I stopped writing for my children. Not that they asked me to. Not that they even knew.
But a few years ago, they were small and needed so much from me, and I had started a photography business to help pay the bills and had been spending so much time writing a blog that I got to the point where I needed to decide if I could keep dedicating so much of my limited time and energy to something that wasn’t providing an income for our family. If I could really do everything and – guess what – I can’t. So I stopped, because I had to stop something, and at the time, writing felt expendable.
But I have felt it. Dear God, have I felt it. Four years ago, a couple moved in across the street from us – about our age, but newly married. He was English and she was American. She had been a high school English teacher in DC, and now that they lived in England, she was teaching at a boarding school and studying creative writing at Oxford.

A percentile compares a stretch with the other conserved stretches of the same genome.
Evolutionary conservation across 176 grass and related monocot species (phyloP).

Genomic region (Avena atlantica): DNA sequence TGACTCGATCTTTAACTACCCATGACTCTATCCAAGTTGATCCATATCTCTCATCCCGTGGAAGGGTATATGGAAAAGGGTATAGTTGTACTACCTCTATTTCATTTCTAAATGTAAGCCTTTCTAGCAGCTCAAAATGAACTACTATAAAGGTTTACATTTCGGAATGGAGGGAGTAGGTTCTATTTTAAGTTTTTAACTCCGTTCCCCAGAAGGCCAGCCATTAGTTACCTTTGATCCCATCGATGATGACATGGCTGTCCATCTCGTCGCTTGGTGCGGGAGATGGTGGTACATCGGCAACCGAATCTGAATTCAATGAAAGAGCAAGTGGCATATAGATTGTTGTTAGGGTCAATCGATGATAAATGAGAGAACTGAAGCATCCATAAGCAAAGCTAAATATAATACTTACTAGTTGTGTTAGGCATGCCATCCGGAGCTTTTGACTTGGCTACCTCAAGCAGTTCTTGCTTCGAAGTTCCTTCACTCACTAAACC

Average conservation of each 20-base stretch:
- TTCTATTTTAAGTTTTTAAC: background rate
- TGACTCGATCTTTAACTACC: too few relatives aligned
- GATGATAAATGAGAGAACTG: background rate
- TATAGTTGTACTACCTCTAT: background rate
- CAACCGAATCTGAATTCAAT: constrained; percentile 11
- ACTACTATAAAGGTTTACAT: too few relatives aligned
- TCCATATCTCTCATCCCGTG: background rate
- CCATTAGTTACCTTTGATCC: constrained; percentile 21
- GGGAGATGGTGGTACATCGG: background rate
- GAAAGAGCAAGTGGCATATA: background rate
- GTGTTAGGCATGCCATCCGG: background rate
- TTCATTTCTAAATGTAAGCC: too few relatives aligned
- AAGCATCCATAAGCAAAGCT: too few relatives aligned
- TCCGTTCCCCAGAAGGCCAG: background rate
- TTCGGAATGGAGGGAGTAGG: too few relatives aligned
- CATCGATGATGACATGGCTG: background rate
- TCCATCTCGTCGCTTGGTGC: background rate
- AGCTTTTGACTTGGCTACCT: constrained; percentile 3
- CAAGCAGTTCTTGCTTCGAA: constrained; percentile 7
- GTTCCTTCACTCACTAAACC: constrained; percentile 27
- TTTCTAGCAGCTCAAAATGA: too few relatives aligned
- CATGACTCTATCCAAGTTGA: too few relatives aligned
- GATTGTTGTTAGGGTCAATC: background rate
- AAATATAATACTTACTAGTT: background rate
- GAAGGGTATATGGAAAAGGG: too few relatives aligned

We talked about writing, and she read a few things I’d written here, and she told me I should write more. I told her I hadn’t had time for a long time, but that writing made me feel like myself, made me feel closer to God, and she said she understood that. (It’s no surprise, considering that, that when I hung up writing, the lines to God got staticky.)
I knew then, that it was important for me to write, but practicality sometimes – often – wins out over ideals, and I guess I just felt like it was too much.
But just because something doesn’t make money, doesn’t mean you can live without it.
It makes me sad sometimes, all the stuff I didn’t write down. But regret will kill you almost as sure as worry will, so I can only go forward. And the good thing about not writing for years and then starting to write again is that suddenly you have so much to write about.
So many stories to tell.